Piggy-backing on yesterday's theme I thought I'd cover celebrating Christmas in non-Christian countries. It is one of my favorite things to do. I once watched a nativity play from my hotel balcony in Saigon while drinking Russian 'champaign' with a screw top. The whole country was aflutter with pink plastic Christmas trees. You'd see whole families on a moped and the Christmas tree squeezed between them all.
I once participated in a Christmas egg hunt at midnight in Bali. They smooshed quite a few Christian holidays into that one fabulous night. First came the whole roasted suckling pig that spent the entire day on a spit in the middle of the hotel and then the big hunt followed. And yes, for those wondering - the eggs were dyed red and green. My boyfriend at the time, (current ex-husband) and I won the grand prize, a mother of pearl desk top pen holder with the hotel's name on it: Tinarella. When we went back with the girls for The Little Travelers the hotel was still there but under different management.
In Japan people stand in line for hours at KFC for some greasy chicken and enjoy Christmas cake afterwards, which is a birthday cake complete with candles (random amount) decorated in Christmas colors. They do this because it is "American style." All of my poor students were crushed when I told them I didn't know of a single person who has ever eaten KFC on Christmas! Nor made a birthday cake with red and green frosting and put candles on it. When I asked them who is supposed to blow out the candles, they always went blank? "Anyone, it doesn't matter." Then I would try to explain about how it's Jesus' birthday- so I was just wondering who blows them out and their expressions would grow more and more confused.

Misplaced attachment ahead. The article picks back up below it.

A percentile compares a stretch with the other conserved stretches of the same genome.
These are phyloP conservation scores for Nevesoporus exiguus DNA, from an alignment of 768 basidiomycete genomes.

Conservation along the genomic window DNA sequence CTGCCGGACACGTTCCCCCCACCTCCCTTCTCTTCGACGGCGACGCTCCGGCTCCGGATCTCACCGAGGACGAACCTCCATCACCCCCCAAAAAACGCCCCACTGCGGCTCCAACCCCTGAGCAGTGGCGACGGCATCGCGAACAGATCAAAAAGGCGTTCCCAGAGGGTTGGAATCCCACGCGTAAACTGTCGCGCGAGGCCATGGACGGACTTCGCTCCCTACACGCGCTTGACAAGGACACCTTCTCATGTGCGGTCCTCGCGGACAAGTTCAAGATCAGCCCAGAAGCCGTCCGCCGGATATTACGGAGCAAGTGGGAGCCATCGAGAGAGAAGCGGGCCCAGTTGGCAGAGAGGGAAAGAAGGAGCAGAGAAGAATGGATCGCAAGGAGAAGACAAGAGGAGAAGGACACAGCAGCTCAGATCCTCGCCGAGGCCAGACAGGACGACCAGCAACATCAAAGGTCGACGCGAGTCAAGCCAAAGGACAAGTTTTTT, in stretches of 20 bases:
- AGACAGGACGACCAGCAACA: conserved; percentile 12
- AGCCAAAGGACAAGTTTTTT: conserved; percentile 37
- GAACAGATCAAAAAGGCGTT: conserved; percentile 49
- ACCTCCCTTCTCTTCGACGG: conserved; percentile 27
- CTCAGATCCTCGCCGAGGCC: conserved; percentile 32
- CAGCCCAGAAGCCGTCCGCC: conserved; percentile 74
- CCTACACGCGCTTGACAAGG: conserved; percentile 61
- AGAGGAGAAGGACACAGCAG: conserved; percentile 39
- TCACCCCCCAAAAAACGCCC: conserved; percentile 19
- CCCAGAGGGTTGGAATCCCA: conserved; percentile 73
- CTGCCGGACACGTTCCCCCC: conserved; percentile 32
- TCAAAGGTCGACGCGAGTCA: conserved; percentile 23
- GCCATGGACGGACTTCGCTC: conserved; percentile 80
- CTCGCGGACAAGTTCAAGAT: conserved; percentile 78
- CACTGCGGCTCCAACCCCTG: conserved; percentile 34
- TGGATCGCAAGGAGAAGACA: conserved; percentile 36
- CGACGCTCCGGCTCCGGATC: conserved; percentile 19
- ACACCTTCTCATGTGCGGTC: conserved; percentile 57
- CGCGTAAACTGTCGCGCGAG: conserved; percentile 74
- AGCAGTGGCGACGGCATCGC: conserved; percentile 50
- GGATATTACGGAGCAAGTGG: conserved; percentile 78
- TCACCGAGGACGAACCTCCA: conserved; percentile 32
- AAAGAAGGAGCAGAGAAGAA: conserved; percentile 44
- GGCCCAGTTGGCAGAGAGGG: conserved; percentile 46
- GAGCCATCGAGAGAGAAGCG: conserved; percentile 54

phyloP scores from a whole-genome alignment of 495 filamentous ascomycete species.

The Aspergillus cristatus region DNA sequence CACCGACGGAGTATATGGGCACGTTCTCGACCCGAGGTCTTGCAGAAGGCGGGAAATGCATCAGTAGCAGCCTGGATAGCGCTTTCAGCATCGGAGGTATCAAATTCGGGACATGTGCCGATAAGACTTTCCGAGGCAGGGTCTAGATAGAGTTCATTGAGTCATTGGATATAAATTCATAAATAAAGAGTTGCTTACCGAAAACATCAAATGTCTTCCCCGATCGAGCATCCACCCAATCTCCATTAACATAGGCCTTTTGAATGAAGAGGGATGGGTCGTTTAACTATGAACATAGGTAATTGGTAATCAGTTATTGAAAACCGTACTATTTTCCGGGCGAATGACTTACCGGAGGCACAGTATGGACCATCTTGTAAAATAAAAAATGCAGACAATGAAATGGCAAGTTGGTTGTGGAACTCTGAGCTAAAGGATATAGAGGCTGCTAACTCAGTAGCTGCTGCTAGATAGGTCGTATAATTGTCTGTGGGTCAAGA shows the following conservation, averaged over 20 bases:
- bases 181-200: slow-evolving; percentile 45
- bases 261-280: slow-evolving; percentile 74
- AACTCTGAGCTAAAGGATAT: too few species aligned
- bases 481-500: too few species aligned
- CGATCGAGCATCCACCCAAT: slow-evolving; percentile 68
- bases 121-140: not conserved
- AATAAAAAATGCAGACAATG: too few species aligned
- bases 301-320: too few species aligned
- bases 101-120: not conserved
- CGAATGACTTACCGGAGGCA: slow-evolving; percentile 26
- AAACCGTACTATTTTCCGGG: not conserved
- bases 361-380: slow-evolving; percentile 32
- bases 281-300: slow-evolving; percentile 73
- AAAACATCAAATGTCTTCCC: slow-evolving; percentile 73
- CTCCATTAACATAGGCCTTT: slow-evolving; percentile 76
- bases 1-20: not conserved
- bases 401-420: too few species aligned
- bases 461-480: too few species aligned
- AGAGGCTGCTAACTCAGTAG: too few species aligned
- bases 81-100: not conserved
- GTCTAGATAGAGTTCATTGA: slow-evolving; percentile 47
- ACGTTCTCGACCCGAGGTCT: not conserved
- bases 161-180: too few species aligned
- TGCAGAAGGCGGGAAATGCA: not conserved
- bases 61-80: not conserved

And then there are the Christmas ornaments in Japan. My favorite would have to be Santa on the crucifix. I often wonder if this is how Buddhists view things like Target's line of Buddha candle holders or all the little home decor trinkets with Chinese characters on them. Most of the ones I see I do not recognize and have no idea what they say, but they look 'zen'- a very misunderstood word in our culture. The other day I heart a designer on HGTV say, "It's a very Bali/Zen look." Interesting choice of words for a stucco fish pond with a Buddha at the end. Bali is a Hindu island in a Muslim country and Zen is a sect of Buddhism. Neither culture does much with stucco. But, OK! All this pickyness over words- I actually love the cross breeding of cultures and love seeing it all jumbled up because to me it reflects the unimportance of the small stuff. I mean, ignorance has been an excusable American trait for quite some time and sometimes I suppose it's kind of nice to see we're not alone.